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Netflix's Letter to Customers Is a Panic Move

The company's questionable decision to demarcate DVD and streaming is now formalized by a business split.

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 Netflix (NFLX) sent a letter to customers Monday announcing a formal split of the DVD and streaming video business. At first glance, this seems like a panic move by the company. The DVD business will be named Qwikster and have a separate website; customers who receive both DVDs and streaming will get two separate bills. The Qwikster service will also have a subscription tier that allows customers to access video game titles in addition to video content. By highlighting the two separate charges on credit card statements, ironically, more subscribers could opt to drop the plan that delivers the least value. We continue to believe the shares are overvalued, but much less than before their sharp price decline last week.

We've never really understood the company's decision to demarcate the DVD and streaming business in the first place. There is room to invest in the streaming business and use DVDs to keep customers satisfied at the same time. We think the July price increase was necessary to help Netflix invest more in the streaming business, but it was a mistake to not offer a discounted price to customers taking both DVDs and streaming. The company had a competitive advantage in the DVD rental business, but as we've stated repeatedly, streaming is a whole different ballgame, as deep-pocketed competitors like  Amazon (AMZN),  Apple (AAPL), and  Google (GOOG) are viable threats. We think the company's best strategy would be to use the combined streaming and DVD offering as a comprehensive plan for customers. While the streaming content offering is limited, customers could use the deep library from the DVD service to fill the void. While waiting for a DVD in the mail, customers could satisfy instantaneous demand with online viewing.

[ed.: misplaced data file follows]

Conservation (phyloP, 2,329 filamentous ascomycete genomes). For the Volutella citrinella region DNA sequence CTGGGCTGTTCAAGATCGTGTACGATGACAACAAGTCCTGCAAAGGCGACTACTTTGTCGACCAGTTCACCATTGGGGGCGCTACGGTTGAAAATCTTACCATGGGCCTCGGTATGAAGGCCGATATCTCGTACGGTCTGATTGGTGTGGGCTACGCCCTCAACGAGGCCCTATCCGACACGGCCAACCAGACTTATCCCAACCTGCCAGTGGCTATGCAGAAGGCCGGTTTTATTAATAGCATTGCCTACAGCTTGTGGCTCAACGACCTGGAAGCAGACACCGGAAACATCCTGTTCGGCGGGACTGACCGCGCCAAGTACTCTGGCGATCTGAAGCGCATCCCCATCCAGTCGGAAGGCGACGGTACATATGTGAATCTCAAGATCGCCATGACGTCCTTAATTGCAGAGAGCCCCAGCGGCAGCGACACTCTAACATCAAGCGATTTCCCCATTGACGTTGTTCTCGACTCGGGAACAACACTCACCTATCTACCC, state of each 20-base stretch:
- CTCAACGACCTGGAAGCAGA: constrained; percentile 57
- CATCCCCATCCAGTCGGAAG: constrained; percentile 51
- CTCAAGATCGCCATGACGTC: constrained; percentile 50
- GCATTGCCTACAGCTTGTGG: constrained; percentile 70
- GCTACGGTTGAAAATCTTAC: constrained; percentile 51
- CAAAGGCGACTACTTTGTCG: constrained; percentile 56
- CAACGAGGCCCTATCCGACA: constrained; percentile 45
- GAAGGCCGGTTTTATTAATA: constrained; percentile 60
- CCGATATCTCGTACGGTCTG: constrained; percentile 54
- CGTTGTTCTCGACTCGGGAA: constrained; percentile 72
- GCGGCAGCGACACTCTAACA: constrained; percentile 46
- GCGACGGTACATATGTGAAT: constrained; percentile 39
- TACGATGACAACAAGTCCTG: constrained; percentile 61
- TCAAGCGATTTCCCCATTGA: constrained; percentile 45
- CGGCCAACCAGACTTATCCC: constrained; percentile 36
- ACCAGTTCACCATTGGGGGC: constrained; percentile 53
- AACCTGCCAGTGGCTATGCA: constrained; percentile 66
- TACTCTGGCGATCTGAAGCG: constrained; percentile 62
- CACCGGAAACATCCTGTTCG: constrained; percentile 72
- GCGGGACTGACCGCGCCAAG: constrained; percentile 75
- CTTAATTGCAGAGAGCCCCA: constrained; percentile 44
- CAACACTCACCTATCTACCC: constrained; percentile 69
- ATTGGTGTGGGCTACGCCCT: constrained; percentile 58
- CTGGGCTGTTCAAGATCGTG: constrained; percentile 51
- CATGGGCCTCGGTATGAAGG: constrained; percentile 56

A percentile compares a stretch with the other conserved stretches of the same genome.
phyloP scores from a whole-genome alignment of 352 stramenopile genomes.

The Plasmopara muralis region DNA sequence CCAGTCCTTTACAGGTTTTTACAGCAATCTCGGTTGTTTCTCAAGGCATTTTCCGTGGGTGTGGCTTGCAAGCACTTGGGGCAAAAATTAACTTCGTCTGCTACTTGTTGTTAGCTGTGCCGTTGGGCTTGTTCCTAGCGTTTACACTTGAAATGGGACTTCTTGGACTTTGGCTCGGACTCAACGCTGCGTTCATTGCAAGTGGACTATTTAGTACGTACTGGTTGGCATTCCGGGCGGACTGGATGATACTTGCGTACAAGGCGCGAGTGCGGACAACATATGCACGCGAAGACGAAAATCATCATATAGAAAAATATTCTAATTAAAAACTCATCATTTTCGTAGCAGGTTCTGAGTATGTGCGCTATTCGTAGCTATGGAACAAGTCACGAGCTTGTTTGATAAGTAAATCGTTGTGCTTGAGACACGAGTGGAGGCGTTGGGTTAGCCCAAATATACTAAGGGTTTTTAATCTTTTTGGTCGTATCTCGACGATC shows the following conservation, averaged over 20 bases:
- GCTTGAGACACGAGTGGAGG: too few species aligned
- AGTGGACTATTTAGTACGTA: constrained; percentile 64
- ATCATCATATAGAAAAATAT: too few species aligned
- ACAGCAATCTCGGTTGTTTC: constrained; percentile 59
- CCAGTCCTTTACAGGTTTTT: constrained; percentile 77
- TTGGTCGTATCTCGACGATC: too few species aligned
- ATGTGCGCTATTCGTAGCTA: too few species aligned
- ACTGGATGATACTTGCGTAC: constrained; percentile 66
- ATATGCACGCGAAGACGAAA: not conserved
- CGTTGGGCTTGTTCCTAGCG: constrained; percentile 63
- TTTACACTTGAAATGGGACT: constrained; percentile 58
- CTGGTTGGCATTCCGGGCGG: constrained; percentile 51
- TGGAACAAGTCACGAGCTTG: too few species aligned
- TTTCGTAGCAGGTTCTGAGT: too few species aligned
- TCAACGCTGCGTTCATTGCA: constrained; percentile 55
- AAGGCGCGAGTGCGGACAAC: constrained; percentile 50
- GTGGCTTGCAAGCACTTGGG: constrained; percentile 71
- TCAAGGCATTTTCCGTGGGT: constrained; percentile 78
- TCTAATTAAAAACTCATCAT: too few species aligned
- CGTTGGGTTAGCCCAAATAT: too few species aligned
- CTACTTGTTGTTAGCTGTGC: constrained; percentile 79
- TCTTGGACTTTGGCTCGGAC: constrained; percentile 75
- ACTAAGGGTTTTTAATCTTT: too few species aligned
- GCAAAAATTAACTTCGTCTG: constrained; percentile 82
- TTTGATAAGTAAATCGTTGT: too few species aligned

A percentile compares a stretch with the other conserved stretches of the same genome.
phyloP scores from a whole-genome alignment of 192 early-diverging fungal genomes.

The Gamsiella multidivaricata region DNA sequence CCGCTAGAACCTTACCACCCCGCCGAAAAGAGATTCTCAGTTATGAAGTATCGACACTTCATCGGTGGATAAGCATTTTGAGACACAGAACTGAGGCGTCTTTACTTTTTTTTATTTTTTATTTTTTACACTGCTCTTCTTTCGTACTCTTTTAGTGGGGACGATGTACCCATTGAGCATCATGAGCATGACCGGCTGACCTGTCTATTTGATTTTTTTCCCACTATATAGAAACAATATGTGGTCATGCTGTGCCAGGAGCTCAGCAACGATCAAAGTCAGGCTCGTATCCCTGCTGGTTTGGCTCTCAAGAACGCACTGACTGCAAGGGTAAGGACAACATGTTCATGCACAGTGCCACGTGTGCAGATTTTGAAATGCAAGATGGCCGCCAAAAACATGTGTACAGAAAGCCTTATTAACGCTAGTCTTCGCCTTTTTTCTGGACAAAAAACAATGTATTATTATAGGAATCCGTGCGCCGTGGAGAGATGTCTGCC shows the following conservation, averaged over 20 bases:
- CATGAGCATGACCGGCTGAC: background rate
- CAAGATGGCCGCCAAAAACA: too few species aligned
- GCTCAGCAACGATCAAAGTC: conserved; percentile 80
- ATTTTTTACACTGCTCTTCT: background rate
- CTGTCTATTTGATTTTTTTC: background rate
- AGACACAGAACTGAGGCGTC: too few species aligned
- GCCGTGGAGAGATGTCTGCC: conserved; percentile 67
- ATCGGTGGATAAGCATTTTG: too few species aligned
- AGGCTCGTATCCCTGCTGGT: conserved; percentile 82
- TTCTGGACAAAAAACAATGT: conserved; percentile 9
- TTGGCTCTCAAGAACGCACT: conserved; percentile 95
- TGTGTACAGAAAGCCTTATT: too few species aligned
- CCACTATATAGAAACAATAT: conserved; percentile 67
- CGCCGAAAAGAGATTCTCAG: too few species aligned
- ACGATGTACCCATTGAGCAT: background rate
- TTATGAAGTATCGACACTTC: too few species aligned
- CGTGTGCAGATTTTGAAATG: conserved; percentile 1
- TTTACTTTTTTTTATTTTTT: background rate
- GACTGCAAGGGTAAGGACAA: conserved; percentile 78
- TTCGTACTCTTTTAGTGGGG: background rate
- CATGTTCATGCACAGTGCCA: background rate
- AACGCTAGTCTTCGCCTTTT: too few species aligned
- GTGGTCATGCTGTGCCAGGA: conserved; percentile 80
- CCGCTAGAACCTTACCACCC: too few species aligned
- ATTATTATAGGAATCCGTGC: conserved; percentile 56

On the video game side, the market for subscriptions has never taken off, as the leading industry player, GameFly, only commands about half a million subscribers, and Blockbuster has had limited success establishing a large presence within this market. In the past, Netflix management has commented about the difficulties of creating a video game subscription service and has dismissed its potential entrance into this market, so we find it curious that the firm would choose to enter now, given the impending impact of digital distribution and increased competition in this market (Amazon,  Best Buy (BBY), and  Wal-Mart (WMT) have all made various inroads into the video game market recently).

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Michael Corty does not own (actual or beneficial) shares in any of the securities mentioned above. Find out about Morningstar’s editorial policies.